A role model is one who has the ability to influence lives, values and lifestyles. It is true that social norms keep changing with the times and, currently, we live in a world where media rules the roost and plays a large role in setting trends in society. Parents and teachers find it increasingly difficult to impart the right principles of human behavior to the young as the media almost always pulls them in a different tangent.
Children often follow 'popular' role models in how they behave and how they react to a situation. This reflects in what they eat, what they watch, where they go out and whom they go out with. The influence of television, Internet and now cell phones is changing our societal interpersonal communication methods.
With information becoming more personalized and social networking taking new dimensions, it is difficult for teachers and parents to know how these changes are likely to influence the psychological balance and emotional maturity of the young ones. Parents find themselves in constant emotional turmoil trying to monitor their wards' behavior.
Not surprisingly these rapid changes are resulting in many families becoming dysfunctional. To understand our young, we need to take a closer look at who is influencing their lives and behavior. Nevertheless, the young people ought to be credited with some intelligence in distinguishing right from wrong.
The Ugly: Celebrities make unsatisfactory role models for a variety of reasons. Their celebrity status keeps them in the popular news and what they do or do not impacts young impressionable minds. Public figures who display brash behavior and talk and act as if they lived only to please themselves have an obnoxious influence on the young. Shah Rukh Khan's smoking habits, John and Bipasha's much flaunted live-in relationship, flamboyant lifestyles—be it Michael Jackson, Britney Spears or Paris Hilton, to name a few, are played up by the media, without the least thought about how it will influence some young minds, in making the right choices in life.
The Bad: Leading brands exploit the larger-than-life images of movie stars to promote their wares. Sports persons, super models and pop stars shown snacking on chips and promoting fizzy drinks send confusing signals to the young who are constantly advised by their elders to develop healthy foods habits.
The Good: If there are hundred bad influences once in a way there are also instances such as those of George Clooney raising the Darfur issue to world attention and Imran Khan rallying public support to build a much-needed cancer hospital in Pakistan or Aishwarya Rai propagating the 'Eye donation'.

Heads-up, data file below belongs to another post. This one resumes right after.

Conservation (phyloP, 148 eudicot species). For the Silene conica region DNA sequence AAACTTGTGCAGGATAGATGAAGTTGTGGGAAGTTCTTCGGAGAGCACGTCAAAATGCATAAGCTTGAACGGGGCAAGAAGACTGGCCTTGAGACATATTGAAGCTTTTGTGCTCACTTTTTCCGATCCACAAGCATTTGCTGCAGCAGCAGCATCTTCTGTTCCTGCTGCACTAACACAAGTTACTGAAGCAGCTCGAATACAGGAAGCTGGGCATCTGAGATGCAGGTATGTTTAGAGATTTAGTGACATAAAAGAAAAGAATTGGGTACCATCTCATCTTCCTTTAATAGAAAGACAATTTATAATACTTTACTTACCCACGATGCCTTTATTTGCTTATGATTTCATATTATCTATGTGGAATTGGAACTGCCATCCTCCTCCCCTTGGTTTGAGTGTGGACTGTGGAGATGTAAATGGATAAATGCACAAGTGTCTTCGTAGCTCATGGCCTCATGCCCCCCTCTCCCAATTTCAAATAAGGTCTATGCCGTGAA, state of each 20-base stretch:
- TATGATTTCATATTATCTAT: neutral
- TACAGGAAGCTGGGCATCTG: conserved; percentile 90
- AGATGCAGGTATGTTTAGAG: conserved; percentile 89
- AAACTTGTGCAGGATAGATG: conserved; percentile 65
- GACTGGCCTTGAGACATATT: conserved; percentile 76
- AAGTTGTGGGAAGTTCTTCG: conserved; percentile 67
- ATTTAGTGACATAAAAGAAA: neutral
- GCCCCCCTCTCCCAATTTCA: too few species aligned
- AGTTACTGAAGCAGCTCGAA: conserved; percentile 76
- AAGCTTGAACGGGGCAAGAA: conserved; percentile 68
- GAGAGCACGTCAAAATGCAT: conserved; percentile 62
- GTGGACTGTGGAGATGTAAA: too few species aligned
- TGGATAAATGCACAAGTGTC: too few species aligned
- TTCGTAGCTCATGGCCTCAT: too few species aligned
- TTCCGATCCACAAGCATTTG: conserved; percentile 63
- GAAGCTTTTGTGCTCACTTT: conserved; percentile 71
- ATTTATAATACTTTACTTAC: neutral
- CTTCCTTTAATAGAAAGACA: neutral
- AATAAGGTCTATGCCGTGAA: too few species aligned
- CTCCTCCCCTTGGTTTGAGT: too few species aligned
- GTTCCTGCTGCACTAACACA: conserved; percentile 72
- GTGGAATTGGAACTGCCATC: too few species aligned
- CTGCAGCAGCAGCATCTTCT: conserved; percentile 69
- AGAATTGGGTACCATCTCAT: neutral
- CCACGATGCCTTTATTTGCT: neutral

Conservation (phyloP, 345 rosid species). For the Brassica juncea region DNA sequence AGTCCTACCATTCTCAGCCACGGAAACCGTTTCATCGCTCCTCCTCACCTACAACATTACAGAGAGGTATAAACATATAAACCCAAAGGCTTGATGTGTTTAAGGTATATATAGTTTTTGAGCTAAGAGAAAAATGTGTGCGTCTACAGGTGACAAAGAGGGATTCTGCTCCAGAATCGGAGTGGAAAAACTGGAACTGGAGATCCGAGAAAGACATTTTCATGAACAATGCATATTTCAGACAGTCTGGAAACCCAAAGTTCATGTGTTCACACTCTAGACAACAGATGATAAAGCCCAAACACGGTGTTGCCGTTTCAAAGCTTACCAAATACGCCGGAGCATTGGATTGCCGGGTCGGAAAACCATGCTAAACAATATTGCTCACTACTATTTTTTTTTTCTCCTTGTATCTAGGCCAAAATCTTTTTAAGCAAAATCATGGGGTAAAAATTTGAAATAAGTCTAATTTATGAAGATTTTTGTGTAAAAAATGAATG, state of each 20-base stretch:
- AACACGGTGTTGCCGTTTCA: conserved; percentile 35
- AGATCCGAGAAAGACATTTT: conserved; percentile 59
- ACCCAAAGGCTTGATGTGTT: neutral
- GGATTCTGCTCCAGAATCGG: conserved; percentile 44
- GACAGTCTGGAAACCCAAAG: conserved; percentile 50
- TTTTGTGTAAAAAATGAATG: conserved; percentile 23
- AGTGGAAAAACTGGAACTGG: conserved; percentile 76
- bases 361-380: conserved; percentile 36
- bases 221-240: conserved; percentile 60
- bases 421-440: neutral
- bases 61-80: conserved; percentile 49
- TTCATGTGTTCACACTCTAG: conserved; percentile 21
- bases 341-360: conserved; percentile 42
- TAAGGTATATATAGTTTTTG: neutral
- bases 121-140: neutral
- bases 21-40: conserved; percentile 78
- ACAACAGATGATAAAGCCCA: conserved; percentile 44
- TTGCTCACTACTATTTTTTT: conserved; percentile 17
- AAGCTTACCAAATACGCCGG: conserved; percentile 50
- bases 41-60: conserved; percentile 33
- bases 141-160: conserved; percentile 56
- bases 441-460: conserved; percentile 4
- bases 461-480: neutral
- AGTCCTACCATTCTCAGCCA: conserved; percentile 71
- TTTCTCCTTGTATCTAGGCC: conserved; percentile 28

Indian film celebrities like Amitabh Bachchan, Kamalhasan and many others have helped spread awareness on HIV/AIDS, have supported health campaigns for eye donations and polio and TB eradication movements.
It remains to be seen if action groups and governmental bodies use celebrity endorsement to effectively combat poverty and hunger, achieve universal elementary education, promote gender equality and empower women, reduce child mortality, improve maternal health and other such significant areas that cry for attention.
It was a common experience, a generation ago, for young children to make dummy swords and engage in mock duels, as an aftermath of seeing an action movie. Now, kids chase each other with toy guns.
The multimedia has taken them one step further into a virtual world where they kick, push, shove, beat up, stab or shoot the opponent and most often are rewarded with seeing the other's blood splaying all over the screen/scene. The video game Grand Theft Auto (GTA) encourages the kind of role-playing where each player gets to beat up people and rob banks.
'Reel Models' don't completely fit to a T either. Ever since an Indian kid jumped off several floors, a la Shakthiman, even advertisements carry statutory warnings informing the public that professionals have performed such stunts, discouraging them from imitating the feat.
Occasionally, though, there are also instances where the lead character in a movie can inspire the young to overcome great odds and reach higher levels of excellence. Most of Rajinikant's roles of a do-gooder, hard worker and achiever have won the charismatic Tamil actor a youth fan following of mammoth proportions.
Real Role Models
Role models don't necessarily have to come with frills and fancies. Nicknamed by Winston Churchill as the 'half-naked fakir,' Mahatma Gandhi's great impact on people all over the world made history. India's former president Dr. Abdul Kalam, known as the 'people's president', was a man whose hard work and determination saw him rise from a poor school boy in a remote South Indian village to a science teacher, a rocket scientist and to the most influential president of India. His success as a role model largely depended on his capacity to reach out to all Indians cutting across barriers of class, caste, creed, age and gender, encouraging them to dream and build an India that would be 'developed' in every sense of the word.